Visions – A Thought And I Think I Am…

According to Adrien Baillet, on the night of 10–11 November 1619 (St. Martin’s Day), while stationed in Neuburg an der Donau, Descartes shut himself in a room with an “oven” (probably a cocklestove) to escape the cold. While within, he had three dreams, and believed that a divine spirit revealed to him a new philosophy.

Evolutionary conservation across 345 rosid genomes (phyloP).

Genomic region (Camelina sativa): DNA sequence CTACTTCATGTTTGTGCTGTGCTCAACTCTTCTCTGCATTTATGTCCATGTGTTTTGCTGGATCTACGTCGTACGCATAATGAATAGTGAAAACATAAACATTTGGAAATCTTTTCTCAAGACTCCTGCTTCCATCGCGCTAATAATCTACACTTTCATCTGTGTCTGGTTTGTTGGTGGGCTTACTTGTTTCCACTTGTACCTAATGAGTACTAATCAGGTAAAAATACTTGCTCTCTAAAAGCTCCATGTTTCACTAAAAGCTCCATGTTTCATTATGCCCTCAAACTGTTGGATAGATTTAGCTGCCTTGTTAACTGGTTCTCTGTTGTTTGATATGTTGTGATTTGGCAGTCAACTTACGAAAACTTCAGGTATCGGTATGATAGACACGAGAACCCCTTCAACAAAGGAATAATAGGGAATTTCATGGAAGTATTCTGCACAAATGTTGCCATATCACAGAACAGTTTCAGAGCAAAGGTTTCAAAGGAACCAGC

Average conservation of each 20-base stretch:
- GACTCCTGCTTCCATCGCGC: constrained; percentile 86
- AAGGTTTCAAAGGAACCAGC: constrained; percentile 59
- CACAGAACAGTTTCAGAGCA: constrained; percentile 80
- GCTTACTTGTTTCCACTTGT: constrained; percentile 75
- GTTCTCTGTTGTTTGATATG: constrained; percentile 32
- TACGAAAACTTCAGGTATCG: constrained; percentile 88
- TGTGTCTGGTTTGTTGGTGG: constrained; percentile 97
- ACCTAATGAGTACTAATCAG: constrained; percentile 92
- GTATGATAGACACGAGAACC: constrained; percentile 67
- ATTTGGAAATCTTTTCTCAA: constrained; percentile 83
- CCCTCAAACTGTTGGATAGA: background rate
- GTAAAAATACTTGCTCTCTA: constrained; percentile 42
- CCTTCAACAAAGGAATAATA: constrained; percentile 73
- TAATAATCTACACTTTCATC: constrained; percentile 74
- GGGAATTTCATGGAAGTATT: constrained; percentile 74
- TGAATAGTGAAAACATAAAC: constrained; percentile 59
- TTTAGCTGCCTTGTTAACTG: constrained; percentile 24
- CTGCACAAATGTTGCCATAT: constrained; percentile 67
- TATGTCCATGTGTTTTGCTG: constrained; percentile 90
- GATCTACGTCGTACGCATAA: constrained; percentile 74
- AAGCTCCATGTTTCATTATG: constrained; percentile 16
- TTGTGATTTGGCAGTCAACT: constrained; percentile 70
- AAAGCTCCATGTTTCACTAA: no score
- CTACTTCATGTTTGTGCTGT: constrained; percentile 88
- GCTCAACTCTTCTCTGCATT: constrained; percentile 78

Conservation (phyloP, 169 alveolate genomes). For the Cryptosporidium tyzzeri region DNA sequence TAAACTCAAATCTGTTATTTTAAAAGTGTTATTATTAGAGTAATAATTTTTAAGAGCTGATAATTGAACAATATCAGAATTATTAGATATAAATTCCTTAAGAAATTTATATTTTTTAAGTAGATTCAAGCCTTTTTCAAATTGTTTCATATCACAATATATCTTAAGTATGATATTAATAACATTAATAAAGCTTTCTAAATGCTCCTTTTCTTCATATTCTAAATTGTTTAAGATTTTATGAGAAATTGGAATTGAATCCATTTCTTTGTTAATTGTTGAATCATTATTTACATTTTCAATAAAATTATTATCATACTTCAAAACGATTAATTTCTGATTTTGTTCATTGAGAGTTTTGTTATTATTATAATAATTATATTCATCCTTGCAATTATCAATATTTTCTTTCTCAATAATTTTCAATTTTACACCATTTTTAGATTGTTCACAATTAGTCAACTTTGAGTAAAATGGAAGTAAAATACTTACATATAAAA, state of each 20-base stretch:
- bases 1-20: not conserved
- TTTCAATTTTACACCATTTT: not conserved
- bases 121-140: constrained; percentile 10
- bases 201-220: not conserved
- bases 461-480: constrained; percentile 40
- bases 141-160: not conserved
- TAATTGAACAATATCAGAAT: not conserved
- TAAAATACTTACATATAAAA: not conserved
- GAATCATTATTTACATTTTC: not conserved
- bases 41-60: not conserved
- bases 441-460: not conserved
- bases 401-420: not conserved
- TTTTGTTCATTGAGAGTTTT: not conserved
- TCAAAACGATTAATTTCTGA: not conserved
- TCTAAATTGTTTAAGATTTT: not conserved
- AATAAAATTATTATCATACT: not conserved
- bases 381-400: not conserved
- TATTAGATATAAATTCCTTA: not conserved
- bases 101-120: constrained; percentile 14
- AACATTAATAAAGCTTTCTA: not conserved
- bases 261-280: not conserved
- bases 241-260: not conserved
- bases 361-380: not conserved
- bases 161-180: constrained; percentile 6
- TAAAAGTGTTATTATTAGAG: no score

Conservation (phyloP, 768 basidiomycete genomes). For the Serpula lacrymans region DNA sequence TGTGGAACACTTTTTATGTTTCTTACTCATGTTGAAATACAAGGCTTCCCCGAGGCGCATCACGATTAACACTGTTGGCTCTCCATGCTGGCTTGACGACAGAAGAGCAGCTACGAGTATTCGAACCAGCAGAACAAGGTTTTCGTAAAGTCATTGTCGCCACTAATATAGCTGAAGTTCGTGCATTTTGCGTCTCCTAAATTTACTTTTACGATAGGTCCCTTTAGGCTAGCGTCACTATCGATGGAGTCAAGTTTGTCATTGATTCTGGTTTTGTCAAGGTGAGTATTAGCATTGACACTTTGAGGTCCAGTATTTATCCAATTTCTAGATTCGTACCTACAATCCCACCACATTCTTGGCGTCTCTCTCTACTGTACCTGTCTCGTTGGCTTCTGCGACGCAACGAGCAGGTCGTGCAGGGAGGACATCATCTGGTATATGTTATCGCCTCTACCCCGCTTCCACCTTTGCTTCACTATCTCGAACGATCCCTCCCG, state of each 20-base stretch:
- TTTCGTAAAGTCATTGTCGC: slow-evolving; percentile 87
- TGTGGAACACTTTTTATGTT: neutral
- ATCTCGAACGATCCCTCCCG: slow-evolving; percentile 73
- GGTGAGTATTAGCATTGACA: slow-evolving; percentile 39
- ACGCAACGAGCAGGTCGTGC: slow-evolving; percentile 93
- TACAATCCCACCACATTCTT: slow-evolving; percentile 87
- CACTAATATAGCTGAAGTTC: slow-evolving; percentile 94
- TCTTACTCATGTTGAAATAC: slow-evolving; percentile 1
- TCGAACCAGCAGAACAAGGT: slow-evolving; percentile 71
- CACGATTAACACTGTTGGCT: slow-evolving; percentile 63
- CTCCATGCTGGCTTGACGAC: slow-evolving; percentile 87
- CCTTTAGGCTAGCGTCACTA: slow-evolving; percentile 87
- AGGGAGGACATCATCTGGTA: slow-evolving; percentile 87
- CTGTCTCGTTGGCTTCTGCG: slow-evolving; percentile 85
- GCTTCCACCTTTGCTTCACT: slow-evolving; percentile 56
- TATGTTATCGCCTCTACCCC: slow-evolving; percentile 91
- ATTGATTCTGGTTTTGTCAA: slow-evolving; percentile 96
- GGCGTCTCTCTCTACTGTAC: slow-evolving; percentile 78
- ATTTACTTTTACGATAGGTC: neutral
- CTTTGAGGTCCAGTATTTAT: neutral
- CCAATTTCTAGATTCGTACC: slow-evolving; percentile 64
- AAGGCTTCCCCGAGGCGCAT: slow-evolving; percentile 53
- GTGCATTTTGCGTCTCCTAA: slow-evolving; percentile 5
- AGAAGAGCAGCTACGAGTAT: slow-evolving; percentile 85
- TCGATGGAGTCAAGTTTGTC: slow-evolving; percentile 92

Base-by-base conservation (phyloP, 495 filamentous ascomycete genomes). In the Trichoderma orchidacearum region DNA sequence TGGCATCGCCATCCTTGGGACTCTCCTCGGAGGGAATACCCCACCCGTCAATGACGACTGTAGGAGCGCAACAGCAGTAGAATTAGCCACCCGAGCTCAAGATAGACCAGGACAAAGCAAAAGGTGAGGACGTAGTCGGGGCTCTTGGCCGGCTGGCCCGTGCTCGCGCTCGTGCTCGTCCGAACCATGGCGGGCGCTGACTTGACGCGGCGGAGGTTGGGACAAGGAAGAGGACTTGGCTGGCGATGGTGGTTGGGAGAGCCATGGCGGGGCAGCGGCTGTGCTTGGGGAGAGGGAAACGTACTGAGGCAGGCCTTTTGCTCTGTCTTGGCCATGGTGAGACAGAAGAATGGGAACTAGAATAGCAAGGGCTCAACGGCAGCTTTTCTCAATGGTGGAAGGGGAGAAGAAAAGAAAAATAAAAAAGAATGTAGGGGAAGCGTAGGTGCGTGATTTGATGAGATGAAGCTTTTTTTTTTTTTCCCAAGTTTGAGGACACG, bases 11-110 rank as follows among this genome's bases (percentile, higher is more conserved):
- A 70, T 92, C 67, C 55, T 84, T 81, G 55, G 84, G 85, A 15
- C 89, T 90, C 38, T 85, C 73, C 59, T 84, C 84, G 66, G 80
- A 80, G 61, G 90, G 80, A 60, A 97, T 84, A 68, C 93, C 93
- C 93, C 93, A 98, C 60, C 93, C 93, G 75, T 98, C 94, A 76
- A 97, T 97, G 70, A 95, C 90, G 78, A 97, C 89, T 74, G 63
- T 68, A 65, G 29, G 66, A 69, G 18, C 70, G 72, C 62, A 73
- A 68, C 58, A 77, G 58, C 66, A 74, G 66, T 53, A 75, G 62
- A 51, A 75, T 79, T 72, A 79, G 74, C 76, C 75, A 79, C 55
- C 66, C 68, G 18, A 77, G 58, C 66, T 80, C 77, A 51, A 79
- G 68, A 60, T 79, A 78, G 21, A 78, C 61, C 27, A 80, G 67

However, it is likely that what Descartes considered to be his second dream was actually an episode of exploding head syndrome. Upon exiting, he had formulated analytical geometry and the idea of applying the mathematical method to philosophy. He concluded from these visions that the pursuit of science would prove to be, for him, the pursuit of true wisdom and a central part of his life’s work. Descartes also saw very clearly that all truths were linked with one another, so that finding a fundamental truth and proceeding with logic would open the way to all science. Descartes discovered this basic truth quite soon: his famous “I think, therefore I am.”